בית החולים השרון
Medical staff at Rabin Medical Center
Photo: Troll Productions
Medical staff at Rabin Medical Center

Israel records youngest virus death as 37-year-old succumbs to COVID-19

Hospital says patient suffered from severe underlying health conditions and received respiratory assistance in the last week; Israel's virus death tally reaches 61 and number of confirmed cases jumps to 9,006

Ynet |
Updated: 04.07.20 , 21:01
A 37-year-old man has passed away at Petah Tikva's Rabin Medical Center on Tuesday due to complications of coronavirus, making him Israel's youngest victim of the deadly pathogen so far.
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  • According to the hospital, the patient suffered from severe underlying health conditions and received respiratory assistance in the last week.
    בית החולים השרוןבית החולים השרון
    Medical staff at Rabin Medical Center
    (Photo: Troll Productions)
    This latest fatality brings the country's death toll to 61, health officials reported Tuesday evening, alongside a total number of 9,006 confirmed COVID-19 cases.
    Among the lastest numbers are 181 patients are in serious condition, including 113 patients receiving respiratory support, which represents a 30 percent jump in the number of serious cases over the past 24 hours.
    Some 181 people remain in moderate condition. Another 7,930 people have mild symptoms and 683 have made a full recovery.
    Hospitals are treating 708 patients, while 6,484 people are fighting the virus at home. Another 819 people are currently in specially designated hotels and 1,132 are awaiting a decision on whether they will be treated.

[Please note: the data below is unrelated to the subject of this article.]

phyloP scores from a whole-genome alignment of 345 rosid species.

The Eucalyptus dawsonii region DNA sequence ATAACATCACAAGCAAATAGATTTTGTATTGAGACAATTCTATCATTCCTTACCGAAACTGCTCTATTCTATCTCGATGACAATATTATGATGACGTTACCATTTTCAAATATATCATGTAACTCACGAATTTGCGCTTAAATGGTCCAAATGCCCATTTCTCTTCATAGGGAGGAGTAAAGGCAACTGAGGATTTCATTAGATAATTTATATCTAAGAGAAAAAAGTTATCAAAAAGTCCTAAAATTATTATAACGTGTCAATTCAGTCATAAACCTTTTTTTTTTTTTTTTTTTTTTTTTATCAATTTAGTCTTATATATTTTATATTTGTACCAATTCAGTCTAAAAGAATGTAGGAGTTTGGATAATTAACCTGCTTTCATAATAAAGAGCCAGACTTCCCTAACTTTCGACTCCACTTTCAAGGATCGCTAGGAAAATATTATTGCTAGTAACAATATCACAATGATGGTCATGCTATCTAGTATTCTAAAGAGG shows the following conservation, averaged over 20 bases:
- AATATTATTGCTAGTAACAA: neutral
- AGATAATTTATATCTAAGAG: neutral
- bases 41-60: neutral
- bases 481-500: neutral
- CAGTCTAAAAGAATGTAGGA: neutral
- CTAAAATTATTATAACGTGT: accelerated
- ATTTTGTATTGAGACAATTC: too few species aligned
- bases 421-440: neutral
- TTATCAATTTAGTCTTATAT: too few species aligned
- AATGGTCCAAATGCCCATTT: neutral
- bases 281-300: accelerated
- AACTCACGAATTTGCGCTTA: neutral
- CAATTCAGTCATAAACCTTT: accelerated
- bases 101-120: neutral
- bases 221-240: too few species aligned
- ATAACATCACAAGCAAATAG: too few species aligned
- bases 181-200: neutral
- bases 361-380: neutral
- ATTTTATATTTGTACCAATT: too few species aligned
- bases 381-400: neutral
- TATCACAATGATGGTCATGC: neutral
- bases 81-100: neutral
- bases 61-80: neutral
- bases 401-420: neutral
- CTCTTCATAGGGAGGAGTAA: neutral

A nationwide lockdown to last for the first few days of Passover has come into effect in Israel on Tuesday.
    lockdown
    The lockdown, which was voted by the government on Tuesday, came into effect at 7pm of that day and will include a curfew from 3pm Wednesday until Thursday morning, to prevent people from giving in to the temptation to visit family and friends on the first night of the festival.
    The nationwide lockdown essentially prevents most Israelis from leaving the municipal boundaries of their own cities, although they would be allowed to shop for essential supplies in their communities close to their homes.
    This is in contrast to the current guidelines that allow the public to stock up on food and medicine in stores and pharmacies, which might not be closest to their place of residence.
    First published: 09:09 , 04.07.20
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